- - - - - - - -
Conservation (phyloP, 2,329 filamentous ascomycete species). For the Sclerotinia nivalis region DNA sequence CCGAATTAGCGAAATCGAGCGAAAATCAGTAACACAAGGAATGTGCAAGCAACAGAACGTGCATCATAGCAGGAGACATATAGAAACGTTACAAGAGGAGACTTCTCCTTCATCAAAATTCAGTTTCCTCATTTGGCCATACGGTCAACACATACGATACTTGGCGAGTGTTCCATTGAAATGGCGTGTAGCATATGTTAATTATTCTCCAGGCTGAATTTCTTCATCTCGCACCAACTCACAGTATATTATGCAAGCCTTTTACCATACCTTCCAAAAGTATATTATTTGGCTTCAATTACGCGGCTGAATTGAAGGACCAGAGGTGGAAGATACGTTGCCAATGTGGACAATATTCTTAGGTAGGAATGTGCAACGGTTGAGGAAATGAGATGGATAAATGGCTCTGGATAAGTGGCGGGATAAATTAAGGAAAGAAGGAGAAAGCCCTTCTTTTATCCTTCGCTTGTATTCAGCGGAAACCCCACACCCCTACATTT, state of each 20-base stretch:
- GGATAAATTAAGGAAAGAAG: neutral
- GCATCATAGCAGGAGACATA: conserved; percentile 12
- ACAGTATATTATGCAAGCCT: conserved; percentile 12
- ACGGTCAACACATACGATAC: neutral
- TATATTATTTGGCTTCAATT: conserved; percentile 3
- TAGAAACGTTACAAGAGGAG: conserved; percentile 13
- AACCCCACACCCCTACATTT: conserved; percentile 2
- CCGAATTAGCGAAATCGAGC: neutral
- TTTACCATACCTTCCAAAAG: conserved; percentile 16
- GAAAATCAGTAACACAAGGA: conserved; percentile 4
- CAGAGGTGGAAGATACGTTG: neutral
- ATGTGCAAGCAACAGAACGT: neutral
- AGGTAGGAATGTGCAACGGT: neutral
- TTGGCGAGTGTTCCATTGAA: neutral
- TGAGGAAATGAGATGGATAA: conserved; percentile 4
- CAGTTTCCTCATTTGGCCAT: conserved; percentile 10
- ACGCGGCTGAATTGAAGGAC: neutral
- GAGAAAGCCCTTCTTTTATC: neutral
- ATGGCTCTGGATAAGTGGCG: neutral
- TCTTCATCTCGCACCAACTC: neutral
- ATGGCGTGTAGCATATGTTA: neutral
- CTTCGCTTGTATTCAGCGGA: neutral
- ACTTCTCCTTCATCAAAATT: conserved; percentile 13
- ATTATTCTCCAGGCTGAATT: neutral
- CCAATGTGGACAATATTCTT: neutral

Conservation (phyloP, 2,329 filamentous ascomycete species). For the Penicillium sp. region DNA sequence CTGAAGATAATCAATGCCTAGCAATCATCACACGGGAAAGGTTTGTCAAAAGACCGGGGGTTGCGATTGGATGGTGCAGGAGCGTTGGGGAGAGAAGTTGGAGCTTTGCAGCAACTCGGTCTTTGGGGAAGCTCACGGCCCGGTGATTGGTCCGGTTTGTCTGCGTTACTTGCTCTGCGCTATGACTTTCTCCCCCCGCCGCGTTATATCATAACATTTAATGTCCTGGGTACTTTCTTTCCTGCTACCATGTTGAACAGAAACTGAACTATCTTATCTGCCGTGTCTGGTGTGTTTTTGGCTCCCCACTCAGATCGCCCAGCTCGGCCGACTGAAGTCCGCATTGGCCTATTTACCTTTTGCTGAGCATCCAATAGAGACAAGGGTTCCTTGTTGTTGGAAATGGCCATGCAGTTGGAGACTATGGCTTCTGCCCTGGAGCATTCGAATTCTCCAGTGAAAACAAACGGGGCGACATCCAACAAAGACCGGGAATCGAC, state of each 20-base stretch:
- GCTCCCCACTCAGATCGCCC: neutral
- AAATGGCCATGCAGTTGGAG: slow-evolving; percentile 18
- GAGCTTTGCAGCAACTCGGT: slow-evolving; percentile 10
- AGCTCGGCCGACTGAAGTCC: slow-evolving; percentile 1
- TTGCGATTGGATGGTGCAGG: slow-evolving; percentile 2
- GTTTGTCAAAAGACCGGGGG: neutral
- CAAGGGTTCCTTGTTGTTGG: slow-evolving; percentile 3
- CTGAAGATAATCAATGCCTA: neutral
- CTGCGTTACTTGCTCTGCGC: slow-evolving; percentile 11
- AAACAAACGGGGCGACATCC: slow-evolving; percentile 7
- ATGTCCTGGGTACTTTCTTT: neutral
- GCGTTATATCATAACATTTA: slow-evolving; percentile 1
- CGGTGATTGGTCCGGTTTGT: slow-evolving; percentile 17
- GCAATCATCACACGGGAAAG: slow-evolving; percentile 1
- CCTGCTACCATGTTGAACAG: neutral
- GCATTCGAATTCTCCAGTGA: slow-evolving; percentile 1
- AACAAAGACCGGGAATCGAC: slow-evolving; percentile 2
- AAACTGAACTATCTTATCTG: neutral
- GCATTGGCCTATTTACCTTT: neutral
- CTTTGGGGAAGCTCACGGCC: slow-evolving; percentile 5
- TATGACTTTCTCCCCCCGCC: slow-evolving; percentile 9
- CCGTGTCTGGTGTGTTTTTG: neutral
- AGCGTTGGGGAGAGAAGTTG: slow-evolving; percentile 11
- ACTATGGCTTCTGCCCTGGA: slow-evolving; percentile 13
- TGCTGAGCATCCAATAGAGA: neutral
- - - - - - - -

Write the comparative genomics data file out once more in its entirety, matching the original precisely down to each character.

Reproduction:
Conservation (phyloP, 2,329 filamentous ascomycete species). For the Sclerotinia nivalis region DNA sequence CCGAATTAGCGAAATCGAGCGAAAATCAGTAACACAAGGAATGTGCAAGCAACAGAACGTGCATCATAGCAGGAGACATATAGAAACGTTACAAGAGGAGACTTCTCCTTCATCAAAATTCAGTTTCCTCATTTGGCCATACGGTCAACACATACGATACTTGGCGAGTGTTCCATTGAAATGGCGTGTAGCATATGTTAATTATTCTCCAGGCTGAATTTCTTCATCTCGCACCAACTCACAGTATATTATGCAAGCCTTTTACCATACCTTCCAAAAGTATATTATTTGGCTTCAATTACGCGGCTGAATTGAAGGACCAGAGGTGGAAGATACGTTGCCAATGTGGACAATATTCTTAGGTAGGAATGTGCAACGGTTGAGGAAATGAGATGGATAAATGGCTCTGGATAAGTGGCGGGATAAATTAAGGAAAGAAGGAGAAAGCCCTTCTTTTATCCTTCGCTTGTATTCAGCGGAAACCCCACACCCCTACATTT, state of each 20-base stretch:
- GGATAAATTAAGGAAAGAAG: neutral
- GCATCATAGCAGGAGACATA: conserved; percentile 12
- ACAGTATATTATGCAAGCCT: conserved; percentile 12
- ACGGTCAACACATACGATAC: neutral
- TATATTATTTGGCTTCAATT: conserved; percentile 3
- TAGAAACGTTACAAGAGGAG: conserved; percentile 13
- AACCCCACACCCCTACATTT: conserved; percentile 2
- CCGAATTAGCGAAATCGAGC: neutral
- TTTACCATACCTTCCAAAAG: conserved; percentile 16
- GAAAATCAGTAACACAAGGA: conserved; percentile 4
- CAGAGGTGGAAGATACGTTG: neutral
- ATGTGCAAGCAACAGAACGT: neutral
- AGGTAGGAATGTGCAACGGT: neutral
- TTGGCGAGTGTTCCATTGAA: neutral
- TGAGGAAATGAGATGGATAA: conserved; percentile 4
- CAGTTTCCTCATTTGGCCAT: conserved; percentile 10
- ACGCGGCTGAATTGAAGGAC: neutral
- GAGAAAGCCCTTCTTTTATC: neutral
- ATGGCTCTGGATAAGTGGCG: neutral
- TCTTCATCTCGCACCAACTC: neutral
- ATGGCGTGTAGCATATGTTA: neutral
- CTTCGCTTGTATTCAGCGGA: neutral
- ACTTCTCCTTCATCAAAATT: conserved; percentile 13
- ATTATTCTCCAGGCTGAATT: neutral
- CCAATGTGGACAATATTCTT: neutral

Conservation (phyloP, 2,329 filamentous ascomycete species). For the Penicillium sp. region DNA sequence CTGAAGATAATCAATGCCTAGCAATCATCACACGGGAAAGGTTTGTCAAAAGACCGGGGGTTGCGATTGGATGGTGCAGGAGCGTTGGGGAGAGAAGTTGGAGCTTTGCAGCAACTCGGTCTTTGGGGAAGCTCACGGCCCGGTGATTGGTCCGGTTTGTCTGCGTTACTTGCTCTGCGCTATGACTTTCTCCCCCCGCCGCGTTATATCATAACATTTAATGTCCTGGGTACTTTCTTTCCTGCTACCATGTTGAACAGAAACTGAACTATCTTATCTGCCGTGTCTGGTGTGTTTTTGGCTCCCCACTCAGATCGCCCAGCTCGGCCGACTGAAGTCCGCATTGGCCTATTTACCTTTTGCTGAGCATCCAATAGAGACAAGGGTTCCTTGTTGTTGGAAATGGCCATGCAGTTGGAGACTATGGCTTCTGCCCTGGAGCATTCGAATTCTCCAGTGAAAACAAACGGGGCGACATCCAACAAAGACCGGGAATCGAC, state of each 20-base stretch:
- GCTCCCCACTCAGATCGCCC: neutral
- AAATGGCCATGCAGTTGGAG: slow-evolving; percentile 18
- GAGCTTTGCAGCAACTCGGT: slow-evolving; percentile 10
- AGCTCGGCCGACTGAAGTCC: slow-evolving; percentile 1
- TTGCGATTGGATGGTGCAGG: slow-evolving; percentile 2
- GTTTGTCAAAAGACCGGGGG: neutral
- CAAGGGTTCCTTGTTGTTGG: slow-evolving; percentile 3
- CTGAAGATAATCAATGCCTA: neutral
- CTGCGTTACTTGCTCTGCGC: slow-evolving; percentile 11
- AAACAAACGGGGCGACATCC: slow-evolving; percentile 7
- ATGTCCTGGGTACTTTCTTT: neutral
- GCGTTATATCATAACATTTA: slow-evolving; percentile 1
- CGGTGATTGGTCCGGTTTGT: slow-evolving; percentile 17
- GCAATCATCACACGGGAAAG: slow-evolving; percentile 1
- CCTGCTACCATGTTGAACAG: neutral
- GCATTCGAATTCTCCAGTGA: slow-evolving; percentile 1
- AACAAAGACCGGGAATCGAC: slow-evolving; percentile 2
- AAACTGAACTATCTTATCTG: neutral
- GCATTGGCCTATTTACCTTT: neutral
- CTTTGGGGAAGCTCACGGCC: slow-evolving; percentile 5
- TATGACTTTCTCCCCCCGCC: slow-evolving; percentile 9
- CCGTGTCTGGTGTGTTTTTG: neutral
- AGCGTTGGGGAGAGAAGTTG: slow-evolving; percentile 11
- ACTATGGCTTCTGCCCTGGA: slow-evolving; percentile 13
- TGCTGAGCATCCAATAGAGA: neutral